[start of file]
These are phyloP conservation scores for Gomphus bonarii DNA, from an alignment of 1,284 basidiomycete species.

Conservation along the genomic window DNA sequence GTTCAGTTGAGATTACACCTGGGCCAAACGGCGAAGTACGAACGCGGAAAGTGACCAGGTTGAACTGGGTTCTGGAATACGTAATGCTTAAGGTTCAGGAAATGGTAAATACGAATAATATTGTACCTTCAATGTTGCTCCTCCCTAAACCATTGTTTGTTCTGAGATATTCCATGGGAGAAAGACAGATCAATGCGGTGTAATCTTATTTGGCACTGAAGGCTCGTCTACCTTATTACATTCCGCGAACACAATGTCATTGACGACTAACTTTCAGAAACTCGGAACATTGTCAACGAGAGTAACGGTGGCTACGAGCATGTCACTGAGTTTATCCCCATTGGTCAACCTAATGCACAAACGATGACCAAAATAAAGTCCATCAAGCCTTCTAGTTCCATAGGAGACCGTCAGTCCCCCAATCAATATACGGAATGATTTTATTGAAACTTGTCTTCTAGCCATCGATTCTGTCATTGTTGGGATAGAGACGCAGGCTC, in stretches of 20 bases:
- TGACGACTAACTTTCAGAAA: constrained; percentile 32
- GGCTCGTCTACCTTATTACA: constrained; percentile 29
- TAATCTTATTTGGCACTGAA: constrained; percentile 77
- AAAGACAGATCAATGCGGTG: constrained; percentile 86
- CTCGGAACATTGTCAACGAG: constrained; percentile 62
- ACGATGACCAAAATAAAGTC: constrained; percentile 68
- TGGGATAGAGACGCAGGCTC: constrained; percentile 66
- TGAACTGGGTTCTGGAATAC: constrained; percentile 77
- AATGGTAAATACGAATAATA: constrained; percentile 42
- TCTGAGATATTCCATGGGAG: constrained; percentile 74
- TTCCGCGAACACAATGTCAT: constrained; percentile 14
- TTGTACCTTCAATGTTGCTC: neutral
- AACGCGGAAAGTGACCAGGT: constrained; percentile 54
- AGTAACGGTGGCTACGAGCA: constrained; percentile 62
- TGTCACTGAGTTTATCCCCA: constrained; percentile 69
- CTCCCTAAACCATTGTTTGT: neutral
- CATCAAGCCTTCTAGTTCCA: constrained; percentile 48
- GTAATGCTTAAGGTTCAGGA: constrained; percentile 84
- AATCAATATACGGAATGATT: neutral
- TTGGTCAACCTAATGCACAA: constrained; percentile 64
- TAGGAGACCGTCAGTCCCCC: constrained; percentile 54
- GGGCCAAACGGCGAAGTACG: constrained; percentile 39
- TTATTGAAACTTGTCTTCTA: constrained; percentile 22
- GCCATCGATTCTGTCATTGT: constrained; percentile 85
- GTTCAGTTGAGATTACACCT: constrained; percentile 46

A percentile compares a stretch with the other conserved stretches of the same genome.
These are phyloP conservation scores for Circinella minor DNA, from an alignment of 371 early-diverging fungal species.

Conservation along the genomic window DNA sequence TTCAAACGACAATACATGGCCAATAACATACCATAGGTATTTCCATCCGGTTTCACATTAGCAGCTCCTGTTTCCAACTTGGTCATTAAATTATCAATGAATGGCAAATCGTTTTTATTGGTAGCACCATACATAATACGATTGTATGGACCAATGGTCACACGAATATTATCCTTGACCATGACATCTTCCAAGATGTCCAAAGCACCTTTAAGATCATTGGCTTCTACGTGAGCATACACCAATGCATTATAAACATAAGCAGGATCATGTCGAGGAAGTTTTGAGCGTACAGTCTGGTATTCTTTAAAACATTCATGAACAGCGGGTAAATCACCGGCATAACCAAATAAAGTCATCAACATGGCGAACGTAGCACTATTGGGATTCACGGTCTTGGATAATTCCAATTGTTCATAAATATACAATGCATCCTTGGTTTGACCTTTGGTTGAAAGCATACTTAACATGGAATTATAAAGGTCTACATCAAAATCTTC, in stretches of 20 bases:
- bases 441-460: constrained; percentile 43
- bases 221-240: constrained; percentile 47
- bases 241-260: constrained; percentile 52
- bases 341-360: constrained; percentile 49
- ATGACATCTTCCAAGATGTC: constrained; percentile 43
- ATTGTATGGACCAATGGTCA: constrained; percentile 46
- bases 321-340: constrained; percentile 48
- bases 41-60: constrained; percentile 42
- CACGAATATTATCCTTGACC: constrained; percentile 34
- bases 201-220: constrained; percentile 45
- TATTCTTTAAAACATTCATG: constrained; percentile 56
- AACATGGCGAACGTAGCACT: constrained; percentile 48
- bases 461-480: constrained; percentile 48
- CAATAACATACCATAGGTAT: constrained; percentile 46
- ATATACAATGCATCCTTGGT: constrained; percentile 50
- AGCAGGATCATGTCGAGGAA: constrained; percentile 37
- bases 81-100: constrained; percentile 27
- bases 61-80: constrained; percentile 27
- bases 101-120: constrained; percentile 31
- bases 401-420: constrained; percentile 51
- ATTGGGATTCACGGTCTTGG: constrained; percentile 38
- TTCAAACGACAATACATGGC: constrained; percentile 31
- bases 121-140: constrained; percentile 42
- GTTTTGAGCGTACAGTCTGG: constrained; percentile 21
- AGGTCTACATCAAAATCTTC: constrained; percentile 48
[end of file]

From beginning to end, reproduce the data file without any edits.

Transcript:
These are phyloP conservation scores for Gomphus bonarii DNA, from an alignment of 1,284 basidiomycete species.

Conservation along the genomic window DNA sequence GTTCAGTTGAGATTACACCTGGGCCAAACGGCGAAGTACGAACGCGGAAAGTGACCAGGTTGAACTGGGTTCTGGAATACGTAATGCTTAAGGTTCAGGAAATGGTAAATACGAATAATATTGTACCTTCAATGTTGCTCCTCCCTAAACCATTGTTTGTTCTGAGATATTCCATGGGAGAAAGACAGATCAATGCGGTGTAATCTTATTTGGCACTGAAGGCTCGTCTACCTTATTACATTCCGCGAACACAATGTCATTGACGACTAACTTTCAGAAACTCGGAACATTGTCAACGAGAGTAACGGTGGCTACGAGCATGTCACTGAGTTTATCCCCATTGGTCAACCTAATGCACAAACGATGACCAAAATAAAGTCCATCAAGCCTTCTAGTTCCATAGGAGACCGTCAGTCCCCCAATCAATATACGGAATGATTTTATTGAAACTTGTCTTCTAGCCATCGATTCTGTCATTGTTGGGATAGAGACGCAGGCTC, in stretches of 20 bases:
- TGACGACTAACTTTCAGAAA: constrained; percentile 32
- GGCTCGTCTACCTTATTACA: constrained; percentile 29
- TAATCTTATTTGGCACTGAA: constrained; percentile 77
- AAAGACAGATCAATGCGGTG: constrained; percentile 86
- CTCGGAACATTGTCAACGAG: constrained; percentile 62
- ACGATGACCAAAATAAAGTC: constrained; percentile 68
- TGGGATAGAGACGCAGGCTC: constrained; percentile 66
- TGAACTGGGTTCTGGAATAC: constrained; percentile 77
- AATGGTAAATACGAATAATA: constrained; percentile 42
- TCTGAGATATTCCATGGGAG: constrained; percentile 74
- TTCCGCGAACACAATGTCAT: constrained; percentile 14
- TTGTACCTTCAATGTTGCTC: neutral
- AACGCGGAAAGTGACCAGGT: constrained; percentile 54
- AGTAACGGTGGCTACGAGCA: constrained; percentile 62
- TGTCACTGAGTTTATCCCCA: constrained; percentile 69
- CTCCCTAAACCATTGTTTGT: neutral
- CATCAAGCCTTCTAGTTCCA: constrained; percentile 48
- GTAATGCTTAAGGTTCAGGA: constrained; percentile 84
- AATCAATATACGGAATGATT: neutral
- TTGGTCAACCTAATGCACAA: constrained; percentile 64
- TAGGAGACCGTCAGTCCCCC: constrained; percentile 54
- GGGCCAAACGGCGAAGTACG: constrained; percentile 39
- TTATTGAAACTTGTCTTCTA: constrained; percentile 22
- GCCATCGATTCTGTCATTGT: constrained; percentile 85
- GTTCAGTTGAGATTACACCT: constrained; percentile 46

A percentile compares a stretch with the other conserved stretches of the same genome.
These are phyloP conservation scores for Circinella minor DNA, from an alignment of 371 early-diverging fungal species.

Conservation along the genomic window DNA sequence TTCAAACGACAATACATGGCCAATAACATACCATAGGTATTTCCATCCGGTTTCACATTAGCAGCTCCTGTTTCCAACTTGGTCATTAAATTATCAATGAATGGCAAATCGTTTTTATTGGTAGCACCATACATAATACGATTGTATGGACCAATGGTCACACGAATATTATCCTTGACCATGACATCTTCCAAGATGTCCAAAGCACCTTTAAGATCATTGGCTTCTACGTGAGCATACACCAATGCATTATAAACATAAGCAGGATCATGTCGAGGAAGTTTTGAGCGTACAGTCTGGTATTCTTTAAAACATTCATGAACAGCGGGTAAATCACCGGCATAACCAAATAAAGTCATCAACATGGCGAACGTAGCACTATTGGGATTCACGGTCTTGGATAATTCCAATTGTTCATAAATATACAATGCATCCTTGGTTTGACCTTTGGTTGAAAGCATACTTAACATGGAATTATAAAGGTCTACATCAAAATCTTC, in stretches of 20 bases:
- bases 441-460: constrained; percentile 43
- bases 221-240: constrained; percentile 47
- bases 241-260: constrained; percentile 52
- bases 341-360: constrained; percentile 49
- ATGACATCTTCCAAGATGTC: constrained; percentile 43
- ATTGTATGGACCAATGGTCA: constrained; percentile 46
- bases 321-340: constrained; percentile 48
- bases 41-60: constrained; percentile 42
- CACGAATATTATCCTTGACC: constrained; percentile 34
- bases 201-220: constrained; percentile 45
- TATTCTTTAAAACATTCATG: constrained; percentile 56
- AACATGGCGAACGTAGCACT: constrained; percentile 48
- bases 461-480: constrained; percentile 48
- CAATAACATACCATAGGTAT: constrained; percentile 46
- ATATACAATGCATCCTTGGT: constrained; percentile 50
- AGCAGGATCATGTCGAGGAA: constrained; percentile 37
- bases 81-100: constrained; percentile 27
- bases 61-80: constrained; percentile 27
- bases 101-120: constrained; percentile 31
- bases 401-420: constrained; percentile 51
- ATTGGGATTCACGGTCTTGG: constrained; percentile 38
- TTCAAACGACAATACATGGC: constrained; percentile 31
- bases 121-140: constrained; percentile 42
- GTTTTGAGCGTACAGTCTGG: constrained; percentile 21
- AGGTCTACATCAAAATCTTC: constrained; percentile 48